Cinnamon-Sugar Pumpkin Doughnuts

I haven’t allowed myself to buy new baking pans in forever. It’s not that I don’t want to, I simply don’t have room to store them anymore! Some are in heavy rotation and there are a few others I only break out once or twice a year, yet I can’t seem to part with any of them. I have two doughnut pans, and while I probably only need one, they’re different shapes and they were both cheap so it was easy to justify when I bought them.

I’ve actually been pleasantly surprised by how much use they’ve gotten. I could easily name 5 other baking pans that spend a lot more time gathering dust on the shelf πŸ™‚ When I want doughnuts quickly and don’t feel like frying, baking in the doughnut pans is the answer, so I don’t for a minute regret keeping those pans around.

Cinnamon-Sugar Pumpkin Doughnuts

That said, sometimes only fried doughnuts will do, and I’ve been majorly craving them ever since the weather started to cool down. A few years ago I made an apple cider doughnut that was delicious; I gave some consideration to repeating that recipe but in the end decided these pumpkin doughnuts looked too good to pass up. And it was definitely the right call! I made the mistake of frying these up while I was all alone down at Shane’s parents house a few weekends ago, and had to exercise some serious restraint not to eat my weight in them. Slightly crisp on the outside and so tender inside, they were amazing! I might even go so far as to say they’re my favorite homemade doughnuts to date. I’m already looking for an excuse to make them again this fall πŸ™‚

One quick note in case you decide to try these – the dough is pretty sticky. The recipe calls for it to be chilled for several hours before shaping and I wouldn’t advise trying to skip that step. I even refrigerated mine overnight and still found it sticky. Don’t be afraid to flour both your work surface and your cutters so you can handle the dough more easily. I just gently brushed off the excess flour with a pastry brush once I’d cut the dough. The end result was totally worth it!

Cinnamon-Sugar Pumpkin Doughnuts

Cinnamon-Sugar Pumpkin Doughnuts
adapted from Bon Appetit, October 2004 (via Pinch My Salt and Annie’s Eats)

3 1/2 cups all-purpose flour
4 teaspoons baking powder
1/2 teaspoon baking soda
1 teaspoon salt
2 teaspoons ground cinnamon
1 teaspoon ground ginger
1/2 teaspoon ground nutmeg
1/4 teaspoon ground cloves
1/2 cup buttermilk
1 cup pumpkin puree
3 tablespoons unsalted butter, at room temperature
1 cup sugar
1 large egg
2 large egg yolks
1 teaspoon vanilla extract
canola oil, for frying

Cinnamon-Sugar Coating
1 cup sugar
4 teaspoons ground cinnamon

Whisk the flour, baking powder, baking soda, salt, cinnamon, ginger, nutmeg and cloves together in a medium bowl. In a measuring cup, combine the buttermilk and pumpkin puree, whisking until blended. In the bowl of a stand mixer fitted with the paddle attachment, beat the butter and sugar on medium speed until well blended. Mix in the egg, the egg yolks and the vanilla, beating until completely incorporated. With the mixer on low, alternately add the dry ingredients in 3 additions and pumpkin/buttermilk mixture in 2, starting and ending with the dry ingredients. Cover the bowl with plastic wrap and refrigerate until firm (it’ll need at least 3 hours – I left mine in the fridge overnight and fried the next morning).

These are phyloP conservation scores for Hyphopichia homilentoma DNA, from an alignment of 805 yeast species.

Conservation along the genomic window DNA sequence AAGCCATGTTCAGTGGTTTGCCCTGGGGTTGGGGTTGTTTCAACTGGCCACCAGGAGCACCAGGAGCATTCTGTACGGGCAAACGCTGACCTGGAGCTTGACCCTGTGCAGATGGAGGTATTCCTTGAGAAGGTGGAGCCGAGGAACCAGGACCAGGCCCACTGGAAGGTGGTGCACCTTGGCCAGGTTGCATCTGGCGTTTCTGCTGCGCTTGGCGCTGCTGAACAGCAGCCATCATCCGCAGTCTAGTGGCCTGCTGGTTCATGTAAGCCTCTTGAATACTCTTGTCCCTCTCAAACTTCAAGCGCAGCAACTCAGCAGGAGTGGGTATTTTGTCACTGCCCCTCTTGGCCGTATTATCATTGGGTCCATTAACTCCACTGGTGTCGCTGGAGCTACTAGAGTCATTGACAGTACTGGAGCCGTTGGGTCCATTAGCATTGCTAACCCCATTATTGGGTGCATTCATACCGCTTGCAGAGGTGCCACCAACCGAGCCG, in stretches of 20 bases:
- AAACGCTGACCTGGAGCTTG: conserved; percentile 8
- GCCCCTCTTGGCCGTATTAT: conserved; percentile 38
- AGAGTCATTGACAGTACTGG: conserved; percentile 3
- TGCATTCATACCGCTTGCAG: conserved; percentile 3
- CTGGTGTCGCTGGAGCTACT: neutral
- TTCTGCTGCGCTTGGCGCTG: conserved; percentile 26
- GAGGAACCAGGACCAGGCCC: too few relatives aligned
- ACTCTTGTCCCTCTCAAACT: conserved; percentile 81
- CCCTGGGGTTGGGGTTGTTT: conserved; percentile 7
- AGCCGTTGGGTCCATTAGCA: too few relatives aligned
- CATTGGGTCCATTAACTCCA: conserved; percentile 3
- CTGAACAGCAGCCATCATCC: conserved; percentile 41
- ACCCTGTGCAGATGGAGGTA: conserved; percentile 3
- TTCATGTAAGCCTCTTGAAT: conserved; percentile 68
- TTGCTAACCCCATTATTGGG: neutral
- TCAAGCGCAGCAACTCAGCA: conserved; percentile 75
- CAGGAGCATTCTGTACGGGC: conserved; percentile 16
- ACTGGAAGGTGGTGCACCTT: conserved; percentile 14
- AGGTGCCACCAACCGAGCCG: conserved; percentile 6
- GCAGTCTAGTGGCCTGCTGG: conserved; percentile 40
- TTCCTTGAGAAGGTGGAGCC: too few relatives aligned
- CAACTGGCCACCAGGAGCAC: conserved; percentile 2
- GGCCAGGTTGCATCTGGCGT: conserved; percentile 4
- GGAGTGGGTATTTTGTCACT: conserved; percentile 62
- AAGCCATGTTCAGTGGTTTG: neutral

Add enough oil to a large Dutch oven to measure about 1 1/2 to 2 inches in depth. Set the pan over medium heat. Let it start getting hot while you cut out the doughnuts – you’re looking to get it to between 365 and 370 F on a candy thermometer. Prep the coating by stirring the sugar and cinnamon together in a wide bowl.

Meanwhile, turn the dough out onto a lightly floured surface. It’ll probably be a little tacky so you may need to add flour as you go. Roll the dough until it is about 1/2-inch thick. Use a 2 1/2-inch round cookie cutter to cut rounds from the dough (you’ll probably want to flour the cutter). To cut the holes in the center of the doughnuts use a small cutter (the wide end of a large piping tip works well). Save the centers – you can make doughnut holes with them! Gather and reroll the scraps to cut more doughnuts.

When the oil reaches the desired temperature, add a few doughnuts at a time and fry them for 3-4 minutes total (flipping once so both sides cook evenly), or until golden brown and cooked through. Use a spider strainer to remove the doughnuts from the oil and transfer to a paper towel-lined cooking rack. Let the oil come back up to temperature before continuing to fry more doughnuts. The doughnuts holes will require less time to cook, about 1-2 minutes total (remember to flip at least once).

When the doughnuts are still slightly warm, coat them with the cinnamon-sugar mixture on both sides. The doughnuts are best shortly after being fried.

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